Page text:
Introduction of Screening Guidelines for Men Who Have Sex With Men at an STD Clinic, the Melbourne Sexual Health Centre, Australia
March 23, 2006
A recent audit found that a considerable proportion of men who have sex with men (MSM) were not tested for chlamydia and rectal gonorrhea at the Melbourne Sexual Health Clinic. In response, the clinic instituted screening guidelines for MSM that use a computer reminder. The authors of the current study evaluated the impact of the guidelines and alert on screening MSM for gonorrhea and chlamydia.
From July to October 2002, four months prior to the implementation of the guidelines and reminder, the medical records of MSM were reviewed for chlamydia and gonorrhea testing by site (pharyngeal, urethral, and rectal). The records were then reviewed for one year thereafter, beginning in November 2002.
A significant increase in rectal chlamydia testing (55 percent to 67 percent, P<0.001) was seen after the guidelines were introduced, and a significant reduction was seen for pharyngeal chlamydia and gonorrhea testing (65 percent to 28 percent, P<0.001, and 83 percent to 76 percent, P=0.015, respectively). There was no change in the proportion of tests that were positive in any site (7 percent to 7 percent).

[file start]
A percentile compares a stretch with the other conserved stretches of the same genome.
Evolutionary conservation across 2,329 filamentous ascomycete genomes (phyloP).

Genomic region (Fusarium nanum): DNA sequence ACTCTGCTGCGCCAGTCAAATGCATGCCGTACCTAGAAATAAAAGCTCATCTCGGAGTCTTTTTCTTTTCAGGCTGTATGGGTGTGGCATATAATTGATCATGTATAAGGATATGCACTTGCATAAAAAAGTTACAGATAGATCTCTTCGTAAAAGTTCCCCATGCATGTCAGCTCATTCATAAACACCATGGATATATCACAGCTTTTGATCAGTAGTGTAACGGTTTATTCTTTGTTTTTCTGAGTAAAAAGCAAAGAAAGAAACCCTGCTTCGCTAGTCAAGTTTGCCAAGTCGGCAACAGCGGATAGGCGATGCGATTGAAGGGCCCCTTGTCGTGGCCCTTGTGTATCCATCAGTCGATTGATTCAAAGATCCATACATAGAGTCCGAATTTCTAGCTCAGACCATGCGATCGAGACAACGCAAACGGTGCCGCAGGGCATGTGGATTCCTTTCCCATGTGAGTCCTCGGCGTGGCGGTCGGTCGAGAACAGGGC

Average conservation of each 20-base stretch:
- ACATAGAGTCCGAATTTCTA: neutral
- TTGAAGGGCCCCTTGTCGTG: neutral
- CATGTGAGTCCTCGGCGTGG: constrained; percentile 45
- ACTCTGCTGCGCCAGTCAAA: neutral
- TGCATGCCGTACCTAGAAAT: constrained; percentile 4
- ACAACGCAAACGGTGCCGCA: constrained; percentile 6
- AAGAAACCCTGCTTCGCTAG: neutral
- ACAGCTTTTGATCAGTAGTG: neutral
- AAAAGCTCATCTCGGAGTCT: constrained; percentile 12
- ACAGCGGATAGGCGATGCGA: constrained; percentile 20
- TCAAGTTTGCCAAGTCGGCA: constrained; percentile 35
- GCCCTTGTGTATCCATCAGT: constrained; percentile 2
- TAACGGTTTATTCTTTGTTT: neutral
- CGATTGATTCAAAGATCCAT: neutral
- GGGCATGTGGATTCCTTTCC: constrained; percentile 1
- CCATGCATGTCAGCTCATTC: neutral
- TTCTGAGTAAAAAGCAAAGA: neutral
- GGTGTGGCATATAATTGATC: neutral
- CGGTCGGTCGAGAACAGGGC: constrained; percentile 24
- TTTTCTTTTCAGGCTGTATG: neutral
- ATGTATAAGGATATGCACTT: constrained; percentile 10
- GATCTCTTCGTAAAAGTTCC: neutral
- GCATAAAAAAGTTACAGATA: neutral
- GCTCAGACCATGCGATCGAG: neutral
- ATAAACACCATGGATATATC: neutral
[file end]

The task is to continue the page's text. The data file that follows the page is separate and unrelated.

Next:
"The introduction of a computer reminder for new guidelines was temporarily associated with screening that conformed more closely to clinical guidelines," the authors concluded.
2005; Vol. 2; No. 4: P. 241-244; Nichole A. Lister; Anthony Smith; Christopher K. Fairley
This article was provided by CDC National Prevention Information Network. It is a part of the publication CDC HIV/Hepatitis/STD/TB Prevention News Update.